Feud: Bette and Joan
- TV Show
- run date
- Jessica Lange, Susan Sarandon, Kathy Bates, Stanley Tucci, Catherine Zeta-Jones
- Ryan Murphy
- Current Status
- In Season
We gave it a B+
Welcome back, kitty cats, to the land of carefree female friendships, rock-steady sobriety, and unshakeable self-esteem, where nice ladies sit around sipping Pepsi-Cola and braiding each other’s hair. As episode 2 opens, a peach of a blonde who’s just been cast as the neighbor girl in Whatever Happened to Baby Jane? scampers up to Joan with an eager request: “Miss Crawford, can I please have your autograph? It’s for my grandmother — she’s loved you since she was a kid!”
Well, that one lands like a hot poker to the uterus. And if the 50 shades of suppressed rage that play across Joan’s face don’t earn Jessica Lange another Emmy, I will eat a wig. Anyway, it takes about one hot minute for Joan to make it clear to director Bob Aldrich that this supporting role will be hitting the cutting-room floor, ASAP. (She’s got costar approval, after all.) Joan also wastes no time taking her case to Bette; if they don’t unite, she promises, there will be more where that one came from. “The cookie that’s playing the neighbor?” Bette laughs dismissively. “I saw her, she’s no threat.”
Undeterred, Joan invites her to imagine how it will all crumble if/when Bobby inevitably starts shtupping the cookie. Well, that does it. Bette threatens to go home “sick,” Bob realizes he’s been railroaded, and the peach is out the door. Adios, dollface! At least you got yourself a nice souvenir for Grandma.
The credits roll, just like her pretty little head, and we’re back to Kathy Bates as Joan Blondell circa 1978, explaining the roots of B&J’s animosity: “They didn’t need a reason, it was chemical… But things didn’t start to boil over until the ‘40s, when they were in their 40s.” Flashback to Joan on set, fighting for more meaningful parts. “She’d had it up to here with the slatterns and shop-girl roles that had made her a star,” Blondell recalls; what she really wanted to play was Marie Curie. But laying an ultimatum on a stone-faced studio head backfires when he calls her bluff. So, she signs on at Warner Brothers instead, at a very deep discount.
According to Blondell, Jack Warner only really took her on to use her as “a cudgel against his problem child,” Bette, who was “difficult, expensive, and far too powerful. Especially for a woman.” But Joan’s not mad at picking up Bette’s scraps; that’s how she lands a major comeback — and a gorgeous little gold man — in Mildred Pierce. And Bette, now doing her own barrel-scraping, no likey. (Which is maybe just an excuse to show Sarandon recreating Davis’ legendary “What a dump” line from 1949’s Beyond the Forest? Whatever, it’s worth it.)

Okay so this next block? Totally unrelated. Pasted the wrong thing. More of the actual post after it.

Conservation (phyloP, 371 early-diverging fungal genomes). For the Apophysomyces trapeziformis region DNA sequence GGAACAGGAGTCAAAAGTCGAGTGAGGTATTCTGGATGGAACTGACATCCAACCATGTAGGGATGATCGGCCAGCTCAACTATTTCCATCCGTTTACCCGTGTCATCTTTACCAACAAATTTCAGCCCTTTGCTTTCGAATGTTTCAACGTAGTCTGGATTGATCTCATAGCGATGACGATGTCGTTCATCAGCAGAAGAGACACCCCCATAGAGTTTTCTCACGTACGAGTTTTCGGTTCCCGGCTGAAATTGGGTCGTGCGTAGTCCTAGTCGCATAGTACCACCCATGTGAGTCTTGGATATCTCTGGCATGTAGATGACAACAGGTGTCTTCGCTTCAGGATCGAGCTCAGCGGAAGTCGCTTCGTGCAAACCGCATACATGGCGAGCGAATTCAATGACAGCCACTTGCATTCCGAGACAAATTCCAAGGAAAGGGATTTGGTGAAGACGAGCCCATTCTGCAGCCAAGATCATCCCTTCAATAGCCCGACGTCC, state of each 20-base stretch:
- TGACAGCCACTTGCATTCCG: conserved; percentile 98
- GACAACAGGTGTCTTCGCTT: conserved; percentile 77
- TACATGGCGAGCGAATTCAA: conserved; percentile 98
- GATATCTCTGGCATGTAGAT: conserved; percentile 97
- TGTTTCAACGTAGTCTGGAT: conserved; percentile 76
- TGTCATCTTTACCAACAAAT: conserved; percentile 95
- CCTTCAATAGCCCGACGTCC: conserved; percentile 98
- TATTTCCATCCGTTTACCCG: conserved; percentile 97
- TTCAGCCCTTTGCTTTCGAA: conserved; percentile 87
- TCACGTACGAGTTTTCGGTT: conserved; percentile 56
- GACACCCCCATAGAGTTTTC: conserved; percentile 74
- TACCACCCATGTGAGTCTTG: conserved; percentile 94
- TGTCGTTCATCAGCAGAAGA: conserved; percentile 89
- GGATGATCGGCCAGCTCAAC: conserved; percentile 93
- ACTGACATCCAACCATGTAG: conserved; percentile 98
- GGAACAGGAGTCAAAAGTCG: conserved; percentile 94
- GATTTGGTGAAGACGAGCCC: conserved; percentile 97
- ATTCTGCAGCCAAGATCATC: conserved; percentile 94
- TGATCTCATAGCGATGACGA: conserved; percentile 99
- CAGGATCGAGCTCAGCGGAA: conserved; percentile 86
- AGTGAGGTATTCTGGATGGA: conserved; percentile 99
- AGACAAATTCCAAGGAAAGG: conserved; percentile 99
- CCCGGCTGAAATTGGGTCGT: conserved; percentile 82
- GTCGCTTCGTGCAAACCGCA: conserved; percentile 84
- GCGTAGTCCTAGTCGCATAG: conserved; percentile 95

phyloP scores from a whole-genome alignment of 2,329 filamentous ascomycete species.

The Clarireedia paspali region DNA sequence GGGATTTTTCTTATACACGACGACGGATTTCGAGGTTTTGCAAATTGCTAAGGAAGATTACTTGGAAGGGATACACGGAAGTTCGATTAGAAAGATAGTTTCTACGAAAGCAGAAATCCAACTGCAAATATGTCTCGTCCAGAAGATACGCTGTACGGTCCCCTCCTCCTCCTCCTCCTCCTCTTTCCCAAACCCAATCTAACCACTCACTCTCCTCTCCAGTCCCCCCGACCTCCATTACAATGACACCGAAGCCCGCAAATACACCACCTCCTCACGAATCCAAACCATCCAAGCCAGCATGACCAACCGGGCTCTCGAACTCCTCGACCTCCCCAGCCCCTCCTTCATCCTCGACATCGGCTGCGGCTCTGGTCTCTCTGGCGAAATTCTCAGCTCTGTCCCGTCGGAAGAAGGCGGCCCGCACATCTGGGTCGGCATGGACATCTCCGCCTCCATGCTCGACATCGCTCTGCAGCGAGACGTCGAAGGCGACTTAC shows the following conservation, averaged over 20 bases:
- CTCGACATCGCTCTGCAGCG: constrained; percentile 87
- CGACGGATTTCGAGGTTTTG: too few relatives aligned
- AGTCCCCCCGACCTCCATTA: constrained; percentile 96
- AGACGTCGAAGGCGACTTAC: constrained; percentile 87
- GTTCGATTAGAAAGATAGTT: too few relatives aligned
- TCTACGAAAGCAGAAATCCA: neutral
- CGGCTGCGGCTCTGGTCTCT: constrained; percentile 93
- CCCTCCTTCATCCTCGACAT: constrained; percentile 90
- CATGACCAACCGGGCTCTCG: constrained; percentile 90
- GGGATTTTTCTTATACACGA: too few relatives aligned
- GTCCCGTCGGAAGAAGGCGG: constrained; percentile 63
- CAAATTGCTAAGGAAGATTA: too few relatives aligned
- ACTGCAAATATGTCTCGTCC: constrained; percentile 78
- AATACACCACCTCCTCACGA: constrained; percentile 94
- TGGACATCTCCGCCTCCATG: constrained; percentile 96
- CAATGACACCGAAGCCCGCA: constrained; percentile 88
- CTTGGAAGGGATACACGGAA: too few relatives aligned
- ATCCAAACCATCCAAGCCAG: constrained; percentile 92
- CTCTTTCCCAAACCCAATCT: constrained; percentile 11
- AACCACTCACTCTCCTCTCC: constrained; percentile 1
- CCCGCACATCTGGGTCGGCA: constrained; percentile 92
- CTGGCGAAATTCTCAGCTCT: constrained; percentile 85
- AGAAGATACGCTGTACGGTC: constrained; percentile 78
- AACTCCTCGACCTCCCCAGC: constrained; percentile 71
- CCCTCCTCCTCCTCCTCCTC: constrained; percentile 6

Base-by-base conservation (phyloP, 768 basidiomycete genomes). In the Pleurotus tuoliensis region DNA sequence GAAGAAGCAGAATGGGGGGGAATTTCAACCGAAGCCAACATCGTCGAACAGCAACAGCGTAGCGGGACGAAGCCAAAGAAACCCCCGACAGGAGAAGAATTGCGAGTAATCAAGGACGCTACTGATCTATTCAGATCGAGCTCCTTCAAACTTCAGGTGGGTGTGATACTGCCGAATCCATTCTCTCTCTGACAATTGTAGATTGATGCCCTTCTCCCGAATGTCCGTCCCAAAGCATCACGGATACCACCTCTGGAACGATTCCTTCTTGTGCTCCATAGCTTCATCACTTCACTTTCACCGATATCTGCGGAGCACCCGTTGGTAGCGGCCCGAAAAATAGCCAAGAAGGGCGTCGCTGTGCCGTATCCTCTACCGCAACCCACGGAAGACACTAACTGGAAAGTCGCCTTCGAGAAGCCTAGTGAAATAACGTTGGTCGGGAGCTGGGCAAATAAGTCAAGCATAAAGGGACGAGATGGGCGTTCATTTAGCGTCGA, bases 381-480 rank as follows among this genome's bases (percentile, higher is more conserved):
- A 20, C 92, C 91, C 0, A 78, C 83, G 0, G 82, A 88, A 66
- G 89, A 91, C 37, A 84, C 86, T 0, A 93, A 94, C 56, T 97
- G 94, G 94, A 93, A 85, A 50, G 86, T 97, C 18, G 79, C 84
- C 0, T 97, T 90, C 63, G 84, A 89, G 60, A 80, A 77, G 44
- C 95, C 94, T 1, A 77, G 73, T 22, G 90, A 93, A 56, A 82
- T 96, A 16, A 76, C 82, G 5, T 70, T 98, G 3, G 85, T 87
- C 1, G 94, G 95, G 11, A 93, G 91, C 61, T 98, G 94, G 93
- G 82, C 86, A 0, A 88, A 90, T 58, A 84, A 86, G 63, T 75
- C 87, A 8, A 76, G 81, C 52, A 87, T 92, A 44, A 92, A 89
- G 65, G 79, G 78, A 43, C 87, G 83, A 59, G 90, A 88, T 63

The real winner here, of course, is Jack — who’s playing his superstars against each other like two chain-smoking bugles and feeding off the dividends. Back in the Baby Jane present, though, his former archenemies are bonding over bad dialogue (they agree the breakfast scene needs a rewrite, stat) and showing up arm-in-brocade-arm at a press party. And Jack can already see the magic manifesting onscreen: It’s f—in’ electric!” he tells Bobby; he’s decided he’s going to take the picture wide, 400 screens. But in the meantime, he still wants the ladies at each other’s throats, just to keep the volts zapping. And what could be safer than sticking a knife in that toaster every morning?
Bob reluctantly agrees, and tells his wife (Molly Price) that stoking the bad blood between his leading ladies is totally okay, because he’ll be there to hold it all together. She is not a fan of this plan, dubbing it unnecessarily manipulative and cruel: “Don’t fool yourself. Even you’re not man enough to satisfy two women.” She also calls him out for his “strudel” on the side, some little SAG-card Pop-Tart named Gretchen. Sing it, Susan-Sharon! (It took a deep Google, dear reader, to realize where I recognized her from.)
Chastened, Bob takes a power lunch with Hedda Hopper (Judy Davis, murdering yet another hat-bird) and tries to make peace. But Hedda, mistress of subtlety, impugns his masculine ego until he coughs up a delicious little nugget of a blind item: Joan’s bosom is “too perky.” She’s apparently been wearing falsies on set, which offends Bette’s artistic sensibilities and makes her fear she’ll chip a tooth on those granite boobies in the beach scene. Hedda’s giddy, and Bob looks like he wants to vomit, which he should.